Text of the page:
Different types of bacteria live naturally in the vagina; normally the bacteria present in the largest numbers are lactic acid bacteria. Lactic acid bacteria produce acidifying lactic acid which maintains the normal low pH of the vagina, protecting against infection. If the numbers of lactic acid bacteria are reduced, pH levels rise, encouraging the growth of other bacteria. This can result in embarrassing odour, abnormal discharge and discomfort in the vagina which are very common problems.
The growth of the unwanted bacteria is a condition known as Bacterial Vaginosis or BV. Experts estimate that at least 1 in 3 women, and perhaps most women, will develop BV at some point in their life.
Bacterial Vaginosis is associated with:
- Prolonged menstruation (your period).
- Use of IntraUterine Devices (IUD’s, commonly known as the coil).
- Frequent douching (washing out unwanted organisms along with the normal harmless bacteria).
- Perfumed intimate products.
- Sex without a condom (semen has a higher pH level than the vagina).
- Other causes can include having a new sexual partner, multiple sexual partners, same sex sexual partners, the menopause (during and/or directly after) and hormone imbalances.
It is commonly thought that Thrush is the most common type of vaginal infection, but Bacterial Vaginosis (BV) is actually the most frequently occurring condition in women of childbearing age, and is about twice as common as Thrush.
Bacterial Vaginosis in Pregnancy:
BV is not normally considered to be harmful in otherwise healthy, non-pregnant women. However, it can cause significant complications in pregnant women such as:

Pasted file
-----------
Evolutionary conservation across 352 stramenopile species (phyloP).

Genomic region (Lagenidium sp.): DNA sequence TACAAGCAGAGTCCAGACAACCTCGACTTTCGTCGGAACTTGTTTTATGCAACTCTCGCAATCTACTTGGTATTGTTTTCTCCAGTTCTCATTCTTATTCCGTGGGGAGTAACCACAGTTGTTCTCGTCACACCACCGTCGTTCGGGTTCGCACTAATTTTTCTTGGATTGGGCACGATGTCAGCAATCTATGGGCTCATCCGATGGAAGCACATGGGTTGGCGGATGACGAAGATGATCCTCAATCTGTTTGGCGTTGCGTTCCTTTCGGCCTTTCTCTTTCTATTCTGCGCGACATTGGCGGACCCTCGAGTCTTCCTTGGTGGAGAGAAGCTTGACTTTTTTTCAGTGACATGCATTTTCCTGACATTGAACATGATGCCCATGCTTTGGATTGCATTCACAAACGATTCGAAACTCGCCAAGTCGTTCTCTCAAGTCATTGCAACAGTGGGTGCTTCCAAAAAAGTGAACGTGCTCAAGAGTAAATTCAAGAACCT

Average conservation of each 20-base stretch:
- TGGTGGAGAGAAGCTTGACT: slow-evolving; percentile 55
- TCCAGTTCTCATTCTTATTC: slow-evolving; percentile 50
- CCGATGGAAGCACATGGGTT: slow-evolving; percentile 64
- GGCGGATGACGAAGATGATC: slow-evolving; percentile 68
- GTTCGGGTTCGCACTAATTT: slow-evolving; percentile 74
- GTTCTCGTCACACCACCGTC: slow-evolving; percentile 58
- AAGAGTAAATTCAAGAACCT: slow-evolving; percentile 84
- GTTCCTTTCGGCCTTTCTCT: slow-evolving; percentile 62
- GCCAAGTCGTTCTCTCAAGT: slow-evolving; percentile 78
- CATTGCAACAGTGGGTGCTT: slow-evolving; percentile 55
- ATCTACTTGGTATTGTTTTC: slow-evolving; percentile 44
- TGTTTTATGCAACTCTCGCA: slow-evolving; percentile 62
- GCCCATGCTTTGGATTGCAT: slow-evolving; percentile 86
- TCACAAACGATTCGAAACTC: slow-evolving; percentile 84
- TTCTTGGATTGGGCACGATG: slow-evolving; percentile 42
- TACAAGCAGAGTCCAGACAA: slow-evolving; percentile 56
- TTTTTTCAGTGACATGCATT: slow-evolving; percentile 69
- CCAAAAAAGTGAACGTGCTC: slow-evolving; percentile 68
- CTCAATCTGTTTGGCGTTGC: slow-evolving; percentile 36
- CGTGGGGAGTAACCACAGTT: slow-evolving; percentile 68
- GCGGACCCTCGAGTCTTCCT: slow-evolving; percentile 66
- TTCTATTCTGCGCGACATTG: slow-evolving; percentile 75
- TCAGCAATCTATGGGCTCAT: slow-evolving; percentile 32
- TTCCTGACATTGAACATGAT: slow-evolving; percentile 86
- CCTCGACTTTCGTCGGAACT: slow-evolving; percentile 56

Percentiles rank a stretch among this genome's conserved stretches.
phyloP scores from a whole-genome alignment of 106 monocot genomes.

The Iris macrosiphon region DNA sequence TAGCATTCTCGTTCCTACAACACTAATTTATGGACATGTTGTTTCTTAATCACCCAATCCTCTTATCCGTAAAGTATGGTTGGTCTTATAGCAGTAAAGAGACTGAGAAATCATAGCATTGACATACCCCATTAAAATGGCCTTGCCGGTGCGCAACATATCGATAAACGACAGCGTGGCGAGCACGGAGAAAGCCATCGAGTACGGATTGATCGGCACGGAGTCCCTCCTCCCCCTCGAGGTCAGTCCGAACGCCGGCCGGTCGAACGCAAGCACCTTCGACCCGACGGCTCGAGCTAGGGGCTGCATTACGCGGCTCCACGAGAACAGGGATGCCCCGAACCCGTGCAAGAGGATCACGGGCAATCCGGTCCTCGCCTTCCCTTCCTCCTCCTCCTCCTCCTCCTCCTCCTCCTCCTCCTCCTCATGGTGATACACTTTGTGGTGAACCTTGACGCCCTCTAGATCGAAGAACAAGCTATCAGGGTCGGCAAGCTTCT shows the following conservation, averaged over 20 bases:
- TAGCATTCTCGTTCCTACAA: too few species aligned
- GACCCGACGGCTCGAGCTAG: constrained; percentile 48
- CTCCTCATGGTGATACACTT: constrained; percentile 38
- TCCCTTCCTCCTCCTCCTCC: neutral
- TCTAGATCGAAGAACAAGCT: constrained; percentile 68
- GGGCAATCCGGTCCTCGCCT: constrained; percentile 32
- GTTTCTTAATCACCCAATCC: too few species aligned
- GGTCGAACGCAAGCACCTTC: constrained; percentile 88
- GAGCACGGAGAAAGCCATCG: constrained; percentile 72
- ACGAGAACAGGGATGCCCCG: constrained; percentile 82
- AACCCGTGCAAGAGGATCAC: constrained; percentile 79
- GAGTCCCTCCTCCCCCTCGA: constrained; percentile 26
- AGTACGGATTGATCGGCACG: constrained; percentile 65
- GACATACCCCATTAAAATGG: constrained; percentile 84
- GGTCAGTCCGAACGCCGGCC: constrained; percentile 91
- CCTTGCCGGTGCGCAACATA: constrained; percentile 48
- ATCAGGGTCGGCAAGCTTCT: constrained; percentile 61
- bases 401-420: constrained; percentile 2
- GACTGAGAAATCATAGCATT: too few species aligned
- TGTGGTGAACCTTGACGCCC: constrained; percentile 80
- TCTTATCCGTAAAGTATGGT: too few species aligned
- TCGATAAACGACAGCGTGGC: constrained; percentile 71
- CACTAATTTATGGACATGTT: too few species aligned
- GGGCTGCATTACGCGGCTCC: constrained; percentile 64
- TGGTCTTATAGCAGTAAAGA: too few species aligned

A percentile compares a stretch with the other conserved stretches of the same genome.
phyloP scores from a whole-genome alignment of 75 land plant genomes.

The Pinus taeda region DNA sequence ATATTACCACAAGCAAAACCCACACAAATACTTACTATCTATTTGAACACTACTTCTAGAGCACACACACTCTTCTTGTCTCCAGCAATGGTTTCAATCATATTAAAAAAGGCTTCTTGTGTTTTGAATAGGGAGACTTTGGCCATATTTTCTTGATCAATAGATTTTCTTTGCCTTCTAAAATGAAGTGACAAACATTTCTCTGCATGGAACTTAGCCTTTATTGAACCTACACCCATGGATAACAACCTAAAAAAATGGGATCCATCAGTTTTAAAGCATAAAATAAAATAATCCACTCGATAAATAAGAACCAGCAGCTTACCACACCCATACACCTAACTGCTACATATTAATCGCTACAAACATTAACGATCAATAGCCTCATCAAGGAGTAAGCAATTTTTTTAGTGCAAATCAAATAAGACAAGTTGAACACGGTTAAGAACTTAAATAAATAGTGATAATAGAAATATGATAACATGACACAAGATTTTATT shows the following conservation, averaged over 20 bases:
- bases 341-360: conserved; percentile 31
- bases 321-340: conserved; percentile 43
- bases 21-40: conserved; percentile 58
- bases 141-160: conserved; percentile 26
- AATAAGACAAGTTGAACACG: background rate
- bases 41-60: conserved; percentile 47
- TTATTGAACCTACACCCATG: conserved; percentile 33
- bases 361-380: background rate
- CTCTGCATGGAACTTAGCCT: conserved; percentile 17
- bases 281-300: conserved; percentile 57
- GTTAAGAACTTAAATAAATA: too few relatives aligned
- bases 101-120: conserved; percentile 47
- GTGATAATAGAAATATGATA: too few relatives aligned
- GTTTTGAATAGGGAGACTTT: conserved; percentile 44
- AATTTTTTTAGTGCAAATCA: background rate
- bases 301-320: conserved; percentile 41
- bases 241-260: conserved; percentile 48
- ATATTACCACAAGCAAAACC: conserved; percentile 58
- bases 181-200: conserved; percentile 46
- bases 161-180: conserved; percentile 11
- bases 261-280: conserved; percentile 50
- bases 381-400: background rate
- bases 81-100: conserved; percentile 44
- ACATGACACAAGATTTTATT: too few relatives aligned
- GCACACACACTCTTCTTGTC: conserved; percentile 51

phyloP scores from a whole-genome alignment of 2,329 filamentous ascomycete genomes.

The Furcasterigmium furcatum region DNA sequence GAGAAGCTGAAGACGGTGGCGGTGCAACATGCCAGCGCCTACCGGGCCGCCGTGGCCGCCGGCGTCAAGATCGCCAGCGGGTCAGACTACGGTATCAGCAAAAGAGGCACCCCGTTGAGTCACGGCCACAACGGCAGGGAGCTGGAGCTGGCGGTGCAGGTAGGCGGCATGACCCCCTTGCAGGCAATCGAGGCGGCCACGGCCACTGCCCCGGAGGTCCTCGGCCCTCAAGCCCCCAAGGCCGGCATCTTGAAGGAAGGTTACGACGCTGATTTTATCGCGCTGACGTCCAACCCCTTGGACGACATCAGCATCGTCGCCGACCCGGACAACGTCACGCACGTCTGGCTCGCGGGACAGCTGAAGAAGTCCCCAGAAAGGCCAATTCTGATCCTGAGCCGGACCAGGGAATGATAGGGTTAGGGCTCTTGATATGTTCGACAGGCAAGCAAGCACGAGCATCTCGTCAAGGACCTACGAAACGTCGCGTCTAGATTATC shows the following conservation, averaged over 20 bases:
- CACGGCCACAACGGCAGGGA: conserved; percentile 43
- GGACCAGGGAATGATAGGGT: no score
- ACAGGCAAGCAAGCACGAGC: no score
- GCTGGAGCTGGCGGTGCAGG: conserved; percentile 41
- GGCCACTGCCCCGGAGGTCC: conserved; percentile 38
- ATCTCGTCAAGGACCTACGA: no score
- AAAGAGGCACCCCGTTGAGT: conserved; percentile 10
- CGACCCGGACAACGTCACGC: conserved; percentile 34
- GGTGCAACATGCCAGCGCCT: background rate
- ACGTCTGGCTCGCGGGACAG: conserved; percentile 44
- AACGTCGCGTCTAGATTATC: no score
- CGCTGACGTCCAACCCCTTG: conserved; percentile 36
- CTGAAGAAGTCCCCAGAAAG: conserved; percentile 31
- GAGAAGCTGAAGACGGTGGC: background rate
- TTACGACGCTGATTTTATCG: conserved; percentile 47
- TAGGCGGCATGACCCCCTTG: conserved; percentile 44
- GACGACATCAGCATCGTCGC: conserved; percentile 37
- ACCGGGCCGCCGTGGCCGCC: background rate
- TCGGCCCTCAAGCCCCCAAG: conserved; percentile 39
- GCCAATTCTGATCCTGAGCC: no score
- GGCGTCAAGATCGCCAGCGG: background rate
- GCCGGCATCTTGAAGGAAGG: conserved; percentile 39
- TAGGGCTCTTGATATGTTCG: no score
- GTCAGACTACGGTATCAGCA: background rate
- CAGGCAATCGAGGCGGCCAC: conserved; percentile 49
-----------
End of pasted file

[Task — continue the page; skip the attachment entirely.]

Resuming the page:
- Late miscarriage.
- Preterm birth.
- Premature rupture of membranes (waters breaking early).
- Low birth weight.
You should consult your doctor if you have any symptoms of a vaginal infection during pregnancy.
Tackling the problem:
There are a number of different options available:
- Your GP may prescribe antibiotics, either orally (a tablet) or topically (a cream to be inserted into the vagina). Antibiotics are very effective at curing BV, however the condition usually returns 4-6 weeks later. Some antibiotics kill the healthy lactic acid bacteria normally present in the vagina as well as the unwanted bacteria. It can be difficult to re-establish these healthy bacteria.
- Alternative remedies, such as replacement of lactic acid bacteria, acidifiers, or yogurt are used. However, their effectiveness is limited as they do not stay in the vagina for long enough. Other remedies such as boric acid and hydrogen peroxide have also been used, but there is no robust evidence that these are effective.
- Balance Activ™Vaginal Gel is a unique product containing both lactic acid to immediately restore the natural pH of the vagina, and glycogen to promote the healthy growth of the normal bacteria. To find out more click here.
What If I Don't Do Anything?
The symptoms may resolve without you doing anything, and it is considered unusual for BV to cause complications in otherwise healthy, non-pregnant women.
However, the significance of this condition has probably been underestimated. Recent research has shown that women with BV are at an increased risk of contracting pelvic inflammatory disease and certain Sexually Transmitted Infections (STI’s), in particular it has been associated with an increased risk of catching and transmitting HIV.
When To See Your Doctor?
You should consult your doctor if:
- Your symptoms worsen.
- You experience pain.
- The discomfort does not cease. The discharge is blood-stained.
- The discharge occurs during the menopause.
Your doctor can take a swab sample from your vagina which will be sent to the laboratory for analysis. Other tests may also be done to rule out other causes of vaginal discharge. The results will confirm whether you have BV, or another condition. Your doctor can then advise you on the best course of treatment.